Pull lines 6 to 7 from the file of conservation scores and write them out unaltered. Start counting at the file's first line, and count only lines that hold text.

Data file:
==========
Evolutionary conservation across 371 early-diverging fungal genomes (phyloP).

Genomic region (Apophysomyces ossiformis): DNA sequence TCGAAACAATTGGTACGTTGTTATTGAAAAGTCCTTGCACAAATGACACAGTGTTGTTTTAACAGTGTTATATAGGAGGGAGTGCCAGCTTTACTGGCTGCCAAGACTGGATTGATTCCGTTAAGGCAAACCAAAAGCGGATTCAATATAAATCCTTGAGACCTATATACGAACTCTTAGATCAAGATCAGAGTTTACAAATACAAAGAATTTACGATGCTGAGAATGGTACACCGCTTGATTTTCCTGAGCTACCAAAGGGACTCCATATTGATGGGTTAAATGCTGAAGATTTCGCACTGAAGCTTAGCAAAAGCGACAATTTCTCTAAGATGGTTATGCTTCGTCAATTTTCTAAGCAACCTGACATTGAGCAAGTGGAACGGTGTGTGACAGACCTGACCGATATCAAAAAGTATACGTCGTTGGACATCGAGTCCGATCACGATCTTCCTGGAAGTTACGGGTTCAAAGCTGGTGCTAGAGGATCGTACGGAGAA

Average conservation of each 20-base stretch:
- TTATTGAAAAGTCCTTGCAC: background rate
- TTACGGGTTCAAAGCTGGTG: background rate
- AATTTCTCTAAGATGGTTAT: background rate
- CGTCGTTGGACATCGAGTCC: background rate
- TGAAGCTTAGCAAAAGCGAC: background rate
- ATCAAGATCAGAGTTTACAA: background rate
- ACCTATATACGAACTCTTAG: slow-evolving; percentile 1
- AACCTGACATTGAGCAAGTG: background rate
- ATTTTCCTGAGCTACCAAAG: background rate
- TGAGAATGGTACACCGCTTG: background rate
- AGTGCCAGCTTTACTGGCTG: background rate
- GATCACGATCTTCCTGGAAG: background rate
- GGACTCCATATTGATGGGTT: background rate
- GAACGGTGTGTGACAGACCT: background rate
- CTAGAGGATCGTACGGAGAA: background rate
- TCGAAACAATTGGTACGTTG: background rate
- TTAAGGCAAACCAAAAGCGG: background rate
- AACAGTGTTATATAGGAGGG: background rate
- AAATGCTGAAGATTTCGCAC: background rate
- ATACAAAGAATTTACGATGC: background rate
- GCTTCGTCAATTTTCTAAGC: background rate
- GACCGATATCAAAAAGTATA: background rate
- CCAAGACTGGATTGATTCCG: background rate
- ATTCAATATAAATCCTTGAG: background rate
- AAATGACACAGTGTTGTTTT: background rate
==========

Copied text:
- AATTTCTCTAAGATGGTTAT: background rate
- CGTCGTTGGACATCGAGTCC: background rate